The present paper examines the relationship between hydrochemical characteristics and endemic dental fluorosis, controlling for variables with information on an individual level. An epidemiological survey was carried out in seven rural communities in two municipalities in the state of Minas Gerais, Brazil. The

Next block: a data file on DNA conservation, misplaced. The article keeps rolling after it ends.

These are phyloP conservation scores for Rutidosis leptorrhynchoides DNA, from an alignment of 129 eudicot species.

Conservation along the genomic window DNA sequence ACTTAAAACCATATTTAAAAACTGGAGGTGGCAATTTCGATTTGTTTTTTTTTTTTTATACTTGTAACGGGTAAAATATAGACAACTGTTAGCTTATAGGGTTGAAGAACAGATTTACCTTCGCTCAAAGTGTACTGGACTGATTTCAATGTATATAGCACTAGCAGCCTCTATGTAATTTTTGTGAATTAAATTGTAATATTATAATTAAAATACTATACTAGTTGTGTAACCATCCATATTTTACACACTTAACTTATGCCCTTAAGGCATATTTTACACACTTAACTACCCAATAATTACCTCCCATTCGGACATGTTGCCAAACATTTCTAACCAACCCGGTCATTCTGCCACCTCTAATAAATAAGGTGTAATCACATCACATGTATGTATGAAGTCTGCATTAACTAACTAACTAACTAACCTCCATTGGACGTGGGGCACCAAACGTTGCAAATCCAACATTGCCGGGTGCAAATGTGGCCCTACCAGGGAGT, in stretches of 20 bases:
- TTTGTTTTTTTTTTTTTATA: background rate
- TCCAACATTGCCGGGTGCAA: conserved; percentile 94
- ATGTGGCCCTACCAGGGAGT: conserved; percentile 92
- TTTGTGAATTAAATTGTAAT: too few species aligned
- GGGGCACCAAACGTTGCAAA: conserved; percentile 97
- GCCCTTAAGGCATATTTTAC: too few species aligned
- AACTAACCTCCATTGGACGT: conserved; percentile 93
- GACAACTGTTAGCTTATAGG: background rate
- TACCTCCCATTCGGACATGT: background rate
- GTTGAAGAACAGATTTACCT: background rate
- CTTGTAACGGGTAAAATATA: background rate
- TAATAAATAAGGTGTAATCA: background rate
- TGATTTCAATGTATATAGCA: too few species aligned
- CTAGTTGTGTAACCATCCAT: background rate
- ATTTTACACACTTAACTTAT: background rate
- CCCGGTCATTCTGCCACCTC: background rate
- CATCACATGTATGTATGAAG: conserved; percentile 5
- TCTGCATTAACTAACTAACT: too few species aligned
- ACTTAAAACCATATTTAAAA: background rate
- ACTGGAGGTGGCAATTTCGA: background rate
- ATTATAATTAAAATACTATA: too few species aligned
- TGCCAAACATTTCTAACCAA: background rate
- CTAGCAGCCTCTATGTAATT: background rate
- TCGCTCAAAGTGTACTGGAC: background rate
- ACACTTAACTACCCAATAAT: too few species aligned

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The present paper examines the relationship between hydrochemical characteristics and endemic dental fluorosis, controlling for variables with information on an individual level. An epidemiological survey was carried out in seven rural communities in two municipalities in the state of Minas Gerais, Brazil. The Thystrup & Fejerskov index was employed by a single examiner for the diagnosis of dental fluorosis. A sampling campaign of deep groundwater in the rural communities of interest was carried out concomitantly to the epidemiological survey for the determination of physiochemical parameters. Multilevel modeling of 276 individuals from seven rural communities was achieved using the non-linear logit link function. Parameters were estimated using the restricted maximum likelihood method. Analysis was carried out considering two response variables: presence (TF 1 to 9) or absence (TF = 0) of any degree of dental fluorosis; and presence (TF ≥ 5—with loss of enamel structure) or absence of severe dental fluorosis (TF ≤ 4—with no loss of enamel structure). Hydrogeological analyses revealed that dental fluorosis is influenced by the concentration of fluoride (OR = 2.59 CI95% 1.07–6.27; p = 0.073) and bicarbonate (OR = 1.02 CI95% 1.01–1.03; p = 0.060) in the water of deep wells. No other variable was associated with this prevalence (p > 0.05). More severe dental fluorosis (TF ≥ 5) was only associated with age group (p < 0.05). No other variable was associated to the severe dental fluorosis (p > 0.05). Dental fluorosis was found to be highly prevalent and severe. A chemical element besides fluoride was found to be associated (p > 0.05) to the prevalence of dental fluorosis, although this last finding should be interpreted with caution due to its p value. Full article